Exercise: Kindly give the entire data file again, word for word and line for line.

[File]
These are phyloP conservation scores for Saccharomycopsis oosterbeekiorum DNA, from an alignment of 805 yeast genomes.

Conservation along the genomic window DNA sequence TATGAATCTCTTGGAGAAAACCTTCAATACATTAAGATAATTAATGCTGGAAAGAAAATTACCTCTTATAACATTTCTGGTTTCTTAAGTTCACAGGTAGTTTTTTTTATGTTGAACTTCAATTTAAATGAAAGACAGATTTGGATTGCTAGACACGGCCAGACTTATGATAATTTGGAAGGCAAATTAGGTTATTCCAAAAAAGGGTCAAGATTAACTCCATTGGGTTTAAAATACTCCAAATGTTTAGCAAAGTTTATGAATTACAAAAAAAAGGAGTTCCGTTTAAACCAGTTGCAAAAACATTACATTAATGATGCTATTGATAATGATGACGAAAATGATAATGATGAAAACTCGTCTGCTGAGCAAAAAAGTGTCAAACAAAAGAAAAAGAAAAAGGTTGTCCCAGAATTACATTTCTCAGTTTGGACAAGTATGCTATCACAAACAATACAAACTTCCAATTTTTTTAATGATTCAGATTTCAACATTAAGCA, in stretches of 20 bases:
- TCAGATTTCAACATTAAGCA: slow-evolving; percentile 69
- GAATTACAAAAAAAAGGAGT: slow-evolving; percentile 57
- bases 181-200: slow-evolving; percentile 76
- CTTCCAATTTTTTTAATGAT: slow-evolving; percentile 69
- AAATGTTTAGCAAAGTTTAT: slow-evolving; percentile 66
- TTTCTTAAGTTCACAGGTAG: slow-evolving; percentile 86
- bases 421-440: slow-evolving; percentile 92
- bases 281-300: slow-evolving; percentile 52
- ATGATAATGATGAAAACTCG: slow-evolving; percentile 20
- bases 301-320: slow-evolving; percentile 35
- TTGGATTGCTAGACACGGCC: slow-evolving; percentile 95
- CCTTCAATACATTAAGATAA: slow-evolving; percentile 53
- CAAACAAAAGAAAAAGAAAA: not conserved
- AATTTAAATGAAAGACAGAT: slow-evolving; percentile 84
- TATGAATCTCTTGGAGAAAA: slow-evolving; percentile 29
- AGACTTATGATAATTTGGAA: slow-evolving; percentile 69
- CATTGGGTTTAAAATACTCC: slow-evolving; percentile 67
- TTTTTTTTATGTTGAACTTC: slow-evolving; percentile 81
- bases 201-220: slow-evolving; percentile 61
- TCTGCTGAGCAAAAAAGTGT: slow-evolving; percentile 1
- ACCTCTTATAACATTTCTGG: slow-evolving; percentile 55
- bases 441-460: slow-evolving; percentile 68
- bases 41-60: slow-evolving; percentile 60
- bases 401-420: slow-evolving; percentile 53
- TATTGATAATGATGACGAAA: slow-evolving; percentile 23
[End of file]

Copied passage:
These are phyloP conservation scores for Saccharomycopsis oosterbeekiorum DNA, from an alignment of 805 yeast genomes.

Conservation along the genomic window DNA sequence TATGAATCTCTTGGAGAAAACCTTCAATACATTAAGATAATTAATGCTGGAAAGAAAATTACCTCTTATAACATTTCTGGTTTCTTAAGTTCACAGGTAGTTTTTTTTATGTTGAACTTCAATTTAAATGAAAGACAGATTTGGATTGCTAGACACGGCCAGACTTATGATAATTTGGAAGGCAAATTAGGTTATTCCAAAAAAGGGTCAAGATTAACTCCATTGGGTTTAAAATACTCCAAATGTTTAGCAAAGTTTATGAATTACAAAAAAAAGGAGTTCCGTTTAAACCAGTTGCAAAAACATTACATTAATGATGCTATTGATAATGATGACGAAAATGATAATGATGAAAACTCGTCTGCTGAGCAAAAAAGTGTCAAACAAAAGAAAAAGAAAAAGGTTGTCCCAGAATTACATTTCTCAGTTTGGACAAGTATGCTATCACAAACAATACAAACTTCCAATTTTTTTAATGATTCAGATTTCAACATTAAGCA, in stretches of 20 bases:
- TCAGATTTCAACATTAAGCA: slow-evolving; percentile 69
- GAATTACAAAAAAAAGGAGT: slow-evolving; percentile 57
- bases 181-200: slow-evolving; percentile 76
- CTTCCAATTTTTTTAATGAT: slow-evolving; percentile 69
- AAATGTTTAGCAAAGTTTAT: slow-evolving; percentile 66
- TTTCTTAAGTTCACAGGTAG: slow-evolving; percentile 86
- bases 421-440: slow-evolving; percentile 92
- bases 281-300: slow-evolving; percentile 52
- ATGATAATGATGAAAACTCG: slow-evolving; percentile 20
- bases 301-320: slow-evolving; percentile 35
- TTGGATTGCTAGACACGGCC: slow-evolving; percentile 95
- CCTTCAATACATTAAGATAA: slow-evolving; percentile 53
- CAAACAAAAGAAAAAGAAAA: not conserved
- AATTTAAATGAAAGACAGAT: slow-evolving; percentile 84
- TATGAATCTCTTGGAGAAAA: slow-evolving; percentile 29
- AGACTTATGATAATTTGGAA: slow-evolving; percentile 69
- CATTGGGTTTAAAATACTCC: slow-evolving; percentile 67
- TTTTTTTTATGTTGAACTTC: slow-evolving; percentile 81
- bases 201-220: slow-evolving; percentile 61
- TCTGCTGAGCAAAAAAGTGT: slow-evolving; percentile 1
- ACCTCTTATAACATTTCTGG: slow-evolving; percentile 55
- bases 441-460: slow-evolving; percentile 68
- bases 41-60: slow-evolving; percentile 60
- bases 401-420: slow-evolving; percentile 53
- TATTGATAATGATGACGAAA: slow-evolving; percentile 23